Note that once you get past the inaccuracies of the post where it says that SFL is affiliated with the Libertarian Party (we are a nonpartisan 501(c)(3) nonprofit organization) and that we hosted Rush Limbaugh and so are right-wing (I think they confused us for the hosts of CPAC, which brought Rush Limbaugh in to speak), all the post really says about SFL is that:
Indeed, Conservative Future boast on their blog about how enjoyable the company of SFL were...I don't think it's such a bad thing that an international organization visiting the U.S. found SFL to be enjoyable company. In fact, I'm very happy to hear that the people we met from them liked meeting with us (I assume the post that Stuart is responding to is from here on Conservative Future's site). So it may not be a criticism of us so much as a misunderstanding of what SFL stands for and who we are, but it's international recognition nonetheless!
This post raises an interesting point of discussion, though. Stuart calls SFL "right-wing". Personally, I very much dislike the term "right-wing" as I disagree with many positions of the political right (e.g. social conservatism, interventionist foreign policy, etc.) and think that a philosophy of liberty does not fit comfortably in the bipolar political spectrum. While I think many who read this blog would agree with that assessment, and so asking what people think of that would probably not produce much, I'll bring up an important topic that I've had many conversations about, but have not raised online yet: what is the relationship of liberty advocates to the left and the right? If we do not want to be associated with the big government policies of the right, how do we make that difference known?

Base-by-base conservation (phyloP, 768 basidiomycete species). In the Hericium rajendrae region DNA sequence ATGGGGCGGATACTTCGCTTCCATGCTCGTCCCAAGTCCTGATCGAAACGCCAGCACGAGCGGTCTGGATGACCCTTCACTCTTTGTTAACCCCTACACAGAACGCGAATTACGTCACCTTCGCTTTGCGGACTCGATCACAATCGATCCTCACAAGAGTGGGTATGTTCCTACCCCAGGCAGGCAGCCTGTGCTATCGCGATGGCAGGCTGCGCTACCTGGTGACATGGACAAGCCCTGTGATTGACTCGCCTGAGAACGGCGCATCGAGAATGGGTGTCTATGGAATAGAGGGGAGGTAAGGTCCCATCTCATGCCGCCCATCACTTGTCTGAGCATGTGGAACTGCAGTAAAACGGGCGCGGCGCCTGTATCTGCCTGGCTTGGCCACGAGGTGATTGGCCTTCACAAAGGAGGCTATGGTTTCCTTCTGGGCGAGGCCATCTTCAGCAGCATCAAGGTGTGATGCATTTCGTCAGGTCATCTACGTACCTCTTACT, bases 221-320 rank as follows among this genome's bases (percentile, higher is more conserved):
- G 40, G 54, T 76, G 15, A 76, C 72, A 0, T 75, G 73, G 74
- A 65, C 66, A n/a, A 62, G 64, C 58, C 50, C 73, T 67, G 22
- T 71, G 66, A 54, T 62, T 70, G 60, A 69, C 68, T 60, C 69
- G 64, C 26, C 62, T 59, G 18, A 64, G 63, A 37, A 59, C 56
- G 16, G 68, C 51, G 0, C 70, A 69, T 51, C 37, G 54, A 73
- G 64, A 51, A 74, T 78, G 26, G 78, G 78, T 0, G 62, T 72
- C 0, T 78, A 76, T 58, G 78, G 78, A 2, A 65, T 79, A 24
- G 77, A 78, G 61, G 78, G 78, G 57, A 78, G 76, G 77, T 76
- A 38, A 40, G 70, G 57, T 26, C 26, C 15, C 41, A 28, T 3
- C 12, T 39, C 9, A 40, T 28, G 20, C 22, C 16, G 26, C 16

Note: I'm now in touch with Stuart via Facebook. He's a nice guy and hopefully we'll get a good-natured debate going out of this.